In 2016, Ron Howard directed an insightful look at one of the most iconic bands in history with “The Beatles: Eight Days a Week – The Touring Years”. Now Howard returns to the music doc genre, this time focusing on world-renowned opera singer Luciano Pavarotti.
At just under two hours, “Pavarotti” is one of the longest documentary features in recent memory. You’d think that would mean the film is filled with juicy, fascinating, revealing material about the legendary tenor. And while there is some of that in “Pavarotti”, there’s also something missing.
If, like me, you know very little about Pavarotti before seeing this documentary, you’ll certainly walk out having learned a great deal about this consummate performer and international superstar. He did it all quite humbly. He was charming and very generous to his friends (from Placido Domingo to Bono to Princess Diana) and complete strangers, particularly children in need.
Many of the clips, such as Pavarotti performing as a member of The 3 Tenors, his talk show appearances and starring in commercials, are quite entertaining. Interviews with family members and colleagues done for this film provide a defining sense of who Pavarotti truly was. The singer died in 2007 at the age of 71 from pancreatic cancer.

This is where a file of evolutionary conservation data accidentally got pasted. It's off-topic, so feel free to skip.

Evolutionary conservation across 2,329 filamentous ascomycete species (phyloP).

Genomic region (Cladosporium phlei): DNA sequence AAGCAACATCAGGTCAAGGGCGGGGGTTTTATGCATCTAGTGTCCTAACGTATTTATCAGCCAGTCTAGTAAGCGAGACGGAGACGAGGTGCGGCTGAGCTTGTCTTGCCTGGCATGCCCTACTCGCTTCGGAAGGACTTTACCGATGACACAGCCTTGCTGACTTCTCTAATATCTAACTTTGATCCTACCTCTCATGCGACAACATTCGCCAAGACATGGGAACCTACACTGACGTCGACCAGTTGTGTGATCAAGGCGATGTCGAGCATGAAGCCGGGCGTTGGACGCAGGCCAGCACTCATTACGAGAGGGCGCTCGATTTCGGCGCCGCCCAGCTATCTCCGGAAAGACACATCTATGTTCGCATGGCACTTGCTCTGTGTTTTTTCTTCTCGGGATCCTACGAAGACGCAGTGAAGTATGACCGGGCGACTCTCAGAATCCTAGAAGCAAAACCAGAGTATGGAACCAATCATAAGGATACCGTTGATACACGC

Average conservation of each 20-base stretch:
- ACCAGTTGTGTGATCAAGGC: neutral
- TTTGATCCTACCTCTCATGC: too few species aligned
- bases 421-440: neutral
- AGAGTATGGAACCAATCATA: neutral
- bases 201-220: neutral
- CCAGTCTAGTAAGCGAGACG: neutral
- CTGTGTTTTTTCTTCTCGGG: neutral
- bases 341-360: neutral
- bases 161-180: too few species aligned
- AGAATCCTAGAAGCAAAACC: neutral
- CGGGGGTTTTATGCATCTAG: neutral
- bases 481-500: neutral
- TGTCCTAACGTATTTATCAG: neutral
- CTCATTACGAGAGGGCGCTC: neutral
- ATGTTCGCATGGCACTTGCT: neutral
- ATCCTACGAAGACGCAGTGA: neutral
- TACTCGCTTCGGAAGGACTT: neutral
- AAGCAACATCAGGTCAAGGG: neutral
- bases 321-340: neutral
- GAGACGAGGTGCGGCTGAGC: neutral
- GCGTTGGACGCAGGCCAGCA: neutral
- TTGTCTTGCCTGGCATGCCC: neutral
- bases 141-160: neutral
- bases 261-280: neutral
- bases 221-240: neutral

However, this is very linear storytelling. The film jumps right into Pavarotti as a young adult, following in the footsteps (vocal chords?) of his father, who was a tenor at their church in Modena, Italy. We only get a few briefly glimpses into his childhood, and hints at what inspired and motivated him, throughout the rest of the movie.
Howard uses subtitles and informational graphics during excerpts from some of Pavarotti’s great operatic performances. These are helpful for those not fluent in Italian.
This is a 100% celebratory documentary. For most of the movie Howard only hints at the singer’s possible infidelities. Pavarotti’s late-in-life affair with a woman half his age, which produced a child and ended his marriage, is unavoidable. This was highly scandalous back in 2000. From today’s perspective, it was all pretty tame.
The best moments of “Pavarotti”, by far, are the performances. It’s impossible not to be mesmerized watching this musical genius and listening to his God-given gift.
This is a tribute film and definitely worth seeing if you’re a fan. But in an era when the strongest documentaries have a point of view and things to say on multiple levels, “Pavarotti” fails to hit those notes. Overall, for a film that showcases one of the most powerful singing voices of all-time, “Pavarotti” lacks power.